Christmas in Korea

So, I went back to Korea. Here’s the story:

Took the ferry (the good ol’ Sunflower & Beetle that you may remember from my previous visit). I hope thats the last time I make that trip. It’s not that bad, its just so time consuming and not actually much cheaper than flying. I flew home from Seoul – Matsuyama and that was much quicker. (Although a bit dramatic – As we were landing the plane suddenly pulled straight up in the air and the pilot comes on and says “we can’t land, bad weather”. I nearly pooped my pants. Fortunately we managed to land on our second try. But then I was strip searched in the Matsuyama airport – I later found out that a JET in another prefecture was arrested for trying to smuggle in marijuana to Japan. All JETs are now subject to full searches, apparently, when we return. Katie & Deandra said the same thing happened when they flew back from Hong Kong.)

We arrived in Busan (or Pusan), and headed to the station to grab the Korean version of the shinkansen to Seoul. We had a pickup from the subway stop by our hostel guy, which was wonderful considering the amount of luggage we all decided to bring. For anyone looking for a good hostel to stay at in Seoul, I strongly recommend BiBim Guesthouse. It’s your fairly average hostel in terms of style, but the two guys working there, Konda & Panda, make it wonderful! It’s the little things, from the personalized homemade breakfast right when you wake up, to the Korean survival guide they hand you when you first come in, that make your trip easier. They booked all our day trips for us, and gave us recommendations on everything. They were lifesavers multiple times. Loved it.

Anyway, Seoul was wonderful. I did some shopping, H&M & Forever 21, something I am so deprived of here in Japan!

But let’s get to the good stuff:

Seoul Tower on Christmas Eve
The night of December 24, we headed up to the top of Seoul tower, to get a nighttime view of the city. The 4 of us (Me, Katie, Deandra, & Gavin) were the ONLY non-couple group. Apparently that was the romanticy-couply thing to do on Christmas Eve! But we embraced it anyway.

Christmas in KoreaView of Seoul from Seoul Tower.

Seoul TowerToronto, that-a-way…

Christmas Day in Korea
In search of a home-style meal, we headed to The Rocky Mountain Tavern where we were able to get a real turkey dinner (!!!!). There needs to be more foreign bars like this in Shikoku.

Christmas in KoreaChristmas Dinner in Seoul.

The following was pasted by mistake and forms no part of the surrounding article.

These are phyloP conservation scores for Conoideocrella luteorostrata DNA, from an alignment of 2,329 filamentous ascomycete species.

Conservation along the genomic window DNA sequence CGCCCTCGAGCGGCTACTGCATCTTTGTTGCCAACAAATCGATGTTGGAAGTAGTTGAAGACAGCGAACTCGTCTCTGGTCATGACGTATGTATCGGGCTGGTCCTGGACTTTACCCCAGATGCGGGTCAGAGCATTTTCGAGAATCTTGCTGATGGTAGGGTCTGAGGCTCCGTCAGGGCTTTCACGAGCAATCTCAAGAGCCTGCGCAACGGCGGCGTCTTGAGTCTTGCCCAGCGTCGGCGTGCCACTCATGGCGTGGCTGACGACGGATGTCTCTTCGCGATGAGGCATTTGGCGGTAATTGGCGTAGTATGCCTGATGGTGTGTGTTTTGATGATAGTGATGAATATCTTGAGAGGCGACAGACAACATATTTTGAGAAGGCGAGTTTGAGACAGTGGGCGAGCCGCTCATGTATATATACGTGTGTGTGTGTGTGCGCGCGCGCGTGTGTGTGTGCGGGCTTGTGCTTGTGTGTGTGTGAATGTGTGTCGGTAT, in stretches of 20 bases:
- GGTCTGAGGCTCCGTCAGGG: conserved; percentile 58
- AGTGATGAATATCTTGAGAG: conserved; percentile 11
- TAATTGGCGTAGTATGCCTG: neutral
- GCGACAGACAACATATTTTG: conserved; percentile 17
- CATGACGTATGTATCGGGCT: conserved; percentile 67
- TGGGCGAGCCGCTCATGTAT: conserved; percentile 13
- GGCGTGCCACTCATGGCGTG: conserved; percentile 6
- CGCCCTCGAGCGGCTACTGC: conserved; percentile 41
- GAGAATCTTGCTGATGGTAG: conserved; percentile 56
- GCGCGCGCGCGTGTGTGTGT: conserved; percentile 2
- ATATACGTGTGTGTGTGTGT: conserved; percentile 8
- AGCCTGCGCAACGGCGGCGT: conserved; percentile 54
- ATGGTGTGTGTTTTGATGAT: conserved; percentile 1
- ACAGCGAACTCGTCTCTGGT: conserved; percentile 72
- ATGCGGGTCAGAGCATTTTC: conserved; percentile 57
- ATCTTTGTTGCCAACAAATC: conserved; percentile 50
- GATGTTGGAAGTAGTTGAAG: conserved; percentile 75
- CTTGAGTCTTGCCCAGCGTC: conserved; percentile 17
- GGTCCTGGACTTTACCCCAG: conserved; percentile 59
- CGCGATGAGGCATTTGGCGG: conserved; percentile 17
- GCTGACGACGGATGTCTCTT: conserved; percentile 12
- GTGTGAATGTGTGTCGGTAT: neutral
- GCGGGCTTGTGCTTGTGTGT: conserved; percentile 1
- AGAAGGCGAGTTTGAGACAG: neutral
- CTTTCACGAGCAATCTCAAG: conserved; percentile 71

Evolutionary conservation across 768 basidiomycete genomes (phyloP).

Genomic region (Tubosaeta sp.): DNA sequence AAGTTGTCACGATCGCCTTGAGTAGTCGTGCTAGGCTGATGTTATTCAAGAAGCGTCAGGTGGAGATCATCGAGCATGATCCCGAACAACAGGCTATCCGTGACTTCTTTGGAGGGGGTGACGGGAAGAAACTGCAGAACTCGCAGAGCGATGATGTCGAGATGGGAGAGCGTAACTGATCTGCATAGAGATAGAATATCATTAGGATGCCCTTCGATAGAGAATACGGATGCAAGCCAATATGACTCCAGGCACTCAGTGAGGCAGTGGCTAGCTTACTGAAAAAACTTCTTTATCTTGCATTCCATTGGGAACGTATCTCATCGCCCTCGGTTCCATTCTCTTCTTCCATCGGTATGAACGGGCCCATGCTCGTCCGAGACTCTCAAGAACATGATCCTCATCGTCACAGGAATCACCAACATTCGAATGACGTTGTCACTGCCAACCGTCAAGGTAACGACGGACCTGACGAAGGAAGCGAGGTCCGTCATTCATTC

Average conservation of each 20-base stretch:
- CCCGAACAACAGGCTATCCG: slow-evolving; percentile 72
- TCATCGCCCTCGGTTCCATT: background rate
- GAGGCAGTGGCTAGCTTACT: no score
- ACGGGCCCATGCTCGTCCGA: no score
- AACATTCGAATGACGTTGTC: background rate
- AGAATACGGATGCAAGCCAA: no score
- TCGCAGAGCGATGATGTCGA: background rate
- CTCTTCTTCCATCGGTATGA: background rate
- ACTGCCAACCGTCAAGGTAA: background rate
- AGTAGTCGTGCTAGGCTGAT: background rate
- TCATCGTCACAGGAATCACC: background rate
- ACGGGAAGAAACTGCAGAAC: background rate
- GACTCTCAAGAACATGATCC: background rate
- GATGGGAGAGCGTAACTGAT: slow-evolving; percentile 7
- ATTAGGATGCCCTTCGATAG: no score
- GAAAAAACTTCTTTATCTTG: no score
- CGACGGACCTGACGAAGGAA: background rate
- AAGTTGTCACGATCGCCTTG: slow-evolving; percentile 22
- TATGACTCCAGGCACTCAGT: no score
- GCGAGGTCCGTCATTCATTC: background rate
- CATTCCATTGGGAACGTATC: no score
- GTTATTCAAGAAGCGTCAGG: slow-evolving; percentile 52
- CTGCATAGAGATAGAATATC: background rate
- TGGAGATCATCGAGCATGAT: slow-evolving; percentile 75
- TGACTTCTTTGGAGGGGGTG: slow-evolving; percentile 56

Visit to the DMZ
Another great Korean adventure was heading up to the De-Militarized Zone between North and South Korea.

DMZThe North/South Korean Border

The best experience here at the border was meeting and chatting with one of the guards. It was at this point, where we were looking into North Korean territory, and taking photos from behind the line, when we almost got into a little trouble.

DMZNorth Korea

You are only allowed to take photos from behind this yellow line, as the photo shows. Watson so hilariously exclaims, “Well, if someone wants to climb on my back and take a photo, but from behind the line, is that still okay?” I didn’t think it was such a good idea to test that theory, what with all the armed guards and such, and just as Emma is about to climb on his back, a guard walks up and says, “Hey, so, yeah, I’m just not going to let you do that.” He had a bit of a chuckle to his voice, and a few minutes later says, “Actually, I’ve never seen anyone try that, that’s pretty hilarious.” So we stop and have a bit of a chat with this guy, who we found out grew up in Chicago and goes to university in — (some other state. I cant remember now! I want to say Michigan? Anyway..). Due to his maintaining Korean citizenship, he has to fulfill his mandatory 2 years service (“77 days left!”) before he returns to America to finish his education. As we’re talking to this guard, getting all the details about the Korean army lifestyle, a passerby approaches and says to the guard; “Sorry, I can’t help but overhear. Your English is so good.” The guard laughs, looks at him and says, “Thanks bud, so is yours.” We all cracked up. The funniest part of the trip, and the coolest; nothing like getting the inside scoop from a solider himself! Especially one that, spending the majority of his life in America, can really tell us the differences. Unfortunately we were kept on a tight schedule, and couldn’t talk to him for long.

We also visited the Gyeongbokgung Palace.
The story there is quite sad, as much of the palace was destroyed by the Japanese. But we got a free guided tour in English, saw the changing of the guards, and got our culture fill for the day in. A recommended sight for sure. But we checked our Japan pride at the door this day.

Royal PalaceGyeongbokgung Palace

I can’t mention Korea this time around without giving a detailed explanation of the deliciousness that is this country. The food is AMAZING in Korea. Obviously, the best thing is the Korean BBQ. Each table is equipped with a little grill, and you make the meat yourself. Then, you wrap it in a piece of lettuce after dipping it in amazing sauce, and enjoy! We could not get enough of it! They have “Korean BBQ” here in Japan, but as is so often the case, nothing compares to the real thing!


Korean BBQCooking up the meat and the kimchi and other veggies.

Korean BBQReady for eating.

WELL. That’s all for now! Next post will be about NYE in Japan! Hope everyone enjoyed their holidays. Wishing you all health, love & happiness in 2013!

xo R


One thought on “Christmas in Korea

  1. Pingback: South Korea // Christmas 2012 | Don't wander too far from home, dear

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